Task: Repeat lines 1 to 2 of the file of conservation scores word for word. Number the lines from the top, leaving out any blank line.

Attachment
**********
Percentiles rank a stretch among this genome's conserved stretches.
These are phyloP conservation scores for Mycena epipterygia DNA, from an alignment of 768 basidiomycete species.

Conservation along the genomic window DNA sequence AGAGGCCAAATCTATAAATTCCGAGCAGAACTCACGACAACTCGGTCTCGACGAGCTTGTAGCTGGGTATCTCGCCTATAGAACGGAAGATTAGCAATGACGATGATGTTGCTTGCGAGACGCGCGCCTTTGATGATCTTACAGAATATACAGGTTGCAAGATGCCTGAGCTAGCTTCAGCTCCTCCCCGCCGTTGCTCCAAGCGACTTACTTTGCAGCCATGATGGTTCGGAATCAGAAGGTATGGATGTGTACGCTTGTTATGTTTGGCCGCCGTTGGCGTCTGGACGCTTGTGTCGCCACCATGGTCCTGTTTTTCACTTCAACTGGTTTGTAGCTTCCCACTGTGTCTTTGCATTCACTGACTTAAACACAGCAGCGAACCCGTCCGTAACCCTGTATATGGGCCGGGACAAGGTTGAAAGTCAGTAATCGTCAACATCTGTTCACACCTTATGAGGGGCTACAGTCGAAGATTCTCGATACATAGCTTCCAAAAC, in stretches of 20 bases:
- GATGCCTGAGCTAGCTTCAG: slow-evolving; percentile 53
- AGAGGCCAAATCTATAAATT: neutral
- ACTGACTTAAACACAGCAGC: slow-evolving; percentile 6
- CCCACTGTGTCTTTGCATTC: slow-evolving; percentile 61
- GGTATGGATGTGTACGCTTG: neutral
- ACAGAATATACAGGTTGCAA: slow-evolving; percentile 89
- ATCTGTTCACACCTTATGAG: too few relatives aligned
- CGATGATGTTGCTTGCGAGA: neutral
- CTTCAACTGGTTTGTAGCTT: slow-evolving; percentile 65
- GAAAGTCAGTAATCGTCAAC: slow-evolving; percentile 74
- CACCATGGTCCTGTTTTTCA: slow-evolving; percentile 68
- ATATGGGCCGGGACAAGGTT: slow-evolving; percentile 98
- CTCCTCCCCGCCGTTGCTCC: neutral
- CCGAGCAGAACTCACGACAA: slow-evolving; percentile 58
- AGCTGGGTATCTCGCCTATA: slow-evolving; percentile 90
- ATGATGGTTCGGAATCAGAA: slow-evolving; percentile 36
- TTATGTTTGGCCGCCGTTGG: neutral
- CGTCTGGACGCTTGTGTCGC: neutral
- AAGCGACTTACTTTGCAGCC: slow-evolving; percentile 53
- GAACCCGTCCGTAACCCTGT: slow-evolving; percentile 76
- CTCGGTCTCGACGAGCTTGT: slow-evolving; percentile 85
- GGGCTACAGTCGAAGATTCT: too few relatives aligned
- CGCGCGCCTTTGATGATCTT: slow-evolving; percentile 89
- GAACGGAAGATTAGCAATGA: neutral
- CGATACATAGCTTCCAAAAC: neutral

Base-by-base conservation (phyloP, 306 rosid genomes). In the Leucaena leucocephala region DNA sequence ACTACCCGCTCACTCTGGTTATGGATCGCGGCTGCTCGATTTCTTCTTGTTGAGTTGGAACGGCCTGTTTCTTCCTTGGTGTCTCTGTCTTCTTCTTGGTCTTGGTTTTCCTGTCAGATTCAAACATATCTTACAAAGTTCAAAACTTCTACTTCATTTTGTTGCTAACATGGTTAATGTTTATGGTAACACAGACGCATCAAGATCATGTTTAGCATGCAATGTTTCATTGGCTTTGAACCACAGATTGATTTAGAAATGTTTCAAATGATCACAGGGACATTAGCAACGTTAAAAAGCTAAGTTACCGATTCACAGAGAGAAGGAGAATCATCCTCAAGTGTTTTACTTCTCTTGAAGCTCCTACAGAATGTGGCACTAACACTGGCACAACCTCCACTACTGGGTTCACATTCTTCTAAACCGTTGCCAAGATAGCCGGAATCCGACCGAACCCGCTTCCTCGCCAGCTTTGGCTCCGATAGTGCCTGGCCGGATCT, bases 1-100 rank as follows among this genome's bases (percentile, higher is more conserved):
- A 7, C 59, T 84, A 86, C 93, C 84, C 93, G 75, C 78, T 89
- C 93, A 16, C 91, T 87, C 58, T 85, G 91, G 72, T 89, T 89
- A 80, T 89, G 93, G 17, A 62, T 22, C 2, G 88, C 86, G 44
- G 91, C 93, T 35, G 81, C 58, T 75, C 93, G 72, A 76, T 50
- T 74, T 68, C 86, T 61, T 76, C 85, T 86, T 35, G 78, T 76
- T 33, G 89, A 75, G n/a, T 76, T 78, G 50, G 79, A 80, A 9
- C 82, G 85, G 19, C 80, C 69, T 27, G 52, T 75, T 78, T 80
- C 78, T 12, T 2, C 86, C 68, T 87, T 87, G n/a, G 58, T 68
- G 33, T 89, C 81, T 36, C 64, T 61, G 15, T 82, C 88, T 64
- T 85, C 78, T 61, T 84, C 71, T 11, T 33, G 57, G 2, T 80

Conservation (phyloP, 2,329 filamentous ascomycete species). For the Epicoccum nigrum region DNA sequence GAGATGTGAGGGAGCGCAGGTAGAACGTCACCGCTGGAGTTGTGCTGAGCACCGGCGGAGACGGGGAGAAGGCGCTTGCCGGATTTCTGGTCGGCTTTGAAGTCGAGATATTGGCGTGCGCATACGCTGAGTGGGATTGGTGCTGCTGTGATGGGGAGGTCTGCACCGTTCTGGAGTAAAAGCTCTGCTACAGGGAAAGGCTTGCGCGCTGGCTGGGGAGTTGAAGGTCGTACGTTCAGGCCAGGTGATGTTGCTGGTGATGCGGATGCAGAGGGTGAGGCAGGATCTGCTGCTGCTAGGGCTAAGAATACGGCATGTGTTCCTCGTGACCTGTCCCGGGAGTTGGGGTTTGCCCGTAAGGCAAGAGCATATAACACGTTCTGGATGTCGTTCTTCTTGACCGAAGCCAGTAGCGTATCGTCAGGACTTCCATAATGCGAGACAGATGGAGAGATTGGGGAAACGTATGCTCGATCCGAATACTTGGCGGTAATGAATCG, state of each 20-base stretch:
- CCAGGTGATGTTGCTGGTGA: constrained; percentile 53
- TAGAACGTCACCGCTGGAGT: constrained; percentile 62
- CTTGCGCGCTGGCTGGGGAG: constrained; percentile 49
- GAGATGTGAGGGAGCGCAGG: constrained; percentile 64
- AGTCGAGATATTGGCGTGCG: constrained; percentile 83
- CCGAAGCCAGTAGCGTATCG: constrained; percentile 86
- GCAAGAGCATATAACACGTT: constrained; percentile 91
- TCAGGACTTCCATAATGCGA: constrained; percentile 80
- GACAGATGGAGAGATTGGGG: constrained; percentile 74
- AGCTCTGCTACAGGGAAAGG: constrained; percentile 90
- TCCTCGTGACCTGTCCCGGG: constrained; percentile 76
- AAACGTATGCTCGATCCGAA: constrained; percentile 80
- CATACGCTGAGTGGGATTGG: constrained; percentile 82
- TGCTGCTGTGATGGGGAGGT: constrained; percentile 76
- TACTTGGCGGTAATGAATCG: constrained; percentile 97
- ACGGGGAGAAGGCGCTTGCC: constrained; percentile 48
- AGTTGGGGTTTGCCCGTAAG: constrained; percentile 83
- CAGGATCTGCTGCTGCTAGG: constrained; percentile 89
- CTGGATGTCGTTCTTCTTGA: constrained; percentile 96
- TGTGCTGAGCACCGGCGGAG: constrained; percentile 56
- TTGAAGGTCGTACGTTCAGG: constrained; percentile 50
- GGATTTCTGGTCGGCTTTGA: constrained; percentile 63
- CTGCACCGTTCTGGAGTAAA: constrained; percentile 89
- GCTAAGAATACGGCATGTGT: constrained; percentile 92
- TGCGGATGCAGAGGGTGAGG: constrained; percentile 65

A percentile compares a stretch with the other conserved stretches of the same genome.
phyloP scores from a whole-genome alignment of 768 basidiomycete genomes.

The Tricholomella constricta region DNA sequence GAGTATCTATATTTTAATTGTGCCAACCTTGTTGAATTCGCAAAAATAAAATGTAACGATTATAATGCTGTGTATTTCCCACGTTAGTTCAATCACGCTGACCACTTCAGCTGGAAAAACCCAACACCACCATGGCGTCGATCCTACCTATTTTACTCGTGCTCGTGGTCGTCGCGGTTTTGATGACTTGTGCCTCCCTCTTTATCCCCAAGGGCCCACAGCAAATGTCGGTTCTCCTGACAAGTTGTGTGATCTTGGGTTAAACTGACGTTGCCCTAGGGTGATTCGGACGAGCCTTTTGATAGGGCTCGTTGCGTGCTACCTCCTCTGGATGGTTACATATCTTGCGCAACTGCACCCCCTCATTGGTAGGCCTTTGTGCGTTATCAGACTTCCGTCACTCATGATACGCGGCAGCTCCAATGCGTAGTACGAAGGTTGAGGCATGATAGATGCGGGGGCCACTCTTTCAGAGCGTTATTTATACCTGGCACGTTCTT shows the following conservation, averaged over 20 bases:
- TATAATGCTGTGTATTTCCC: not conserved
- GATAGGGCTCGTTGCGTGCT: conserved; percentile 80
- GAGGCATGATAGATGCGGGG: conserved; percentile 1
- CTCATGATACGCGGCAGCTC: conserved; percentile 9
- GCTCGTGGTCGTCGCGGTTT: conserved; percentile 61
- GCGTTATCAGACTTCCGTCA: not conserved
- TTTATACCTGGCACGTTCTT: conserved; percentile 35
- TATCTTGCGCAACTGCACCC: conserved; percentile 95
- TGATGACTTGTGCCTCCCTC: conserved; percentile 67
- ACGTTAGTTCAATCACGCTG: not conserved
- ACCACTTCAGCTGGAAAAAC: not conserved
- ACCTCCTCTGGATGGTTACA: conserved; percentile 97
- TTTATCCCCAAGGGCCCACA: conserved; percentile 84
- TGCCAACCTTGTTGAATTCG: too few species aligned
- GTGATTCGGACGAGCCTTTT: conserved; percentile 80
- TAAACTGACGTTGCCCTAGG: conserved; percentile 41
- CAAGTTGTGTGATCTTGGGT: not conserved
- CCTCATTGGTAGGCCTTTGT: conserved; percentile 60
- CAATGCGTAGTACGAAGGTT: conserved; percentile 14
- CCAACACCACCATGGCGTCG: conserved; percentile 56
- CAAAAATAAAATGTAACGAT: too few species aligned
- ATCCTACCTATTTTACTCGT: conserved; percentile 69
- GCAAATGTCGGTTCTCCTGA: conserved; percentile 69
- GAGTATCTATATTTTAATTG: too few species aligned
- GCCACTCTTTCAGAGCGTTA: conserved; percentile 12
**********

Percentiles rank a stretch among this genome's conserved stretches.
These are phyloP conservation scores for Mycena epipterygia DNA, from an alignment of 768 basidiomycete species.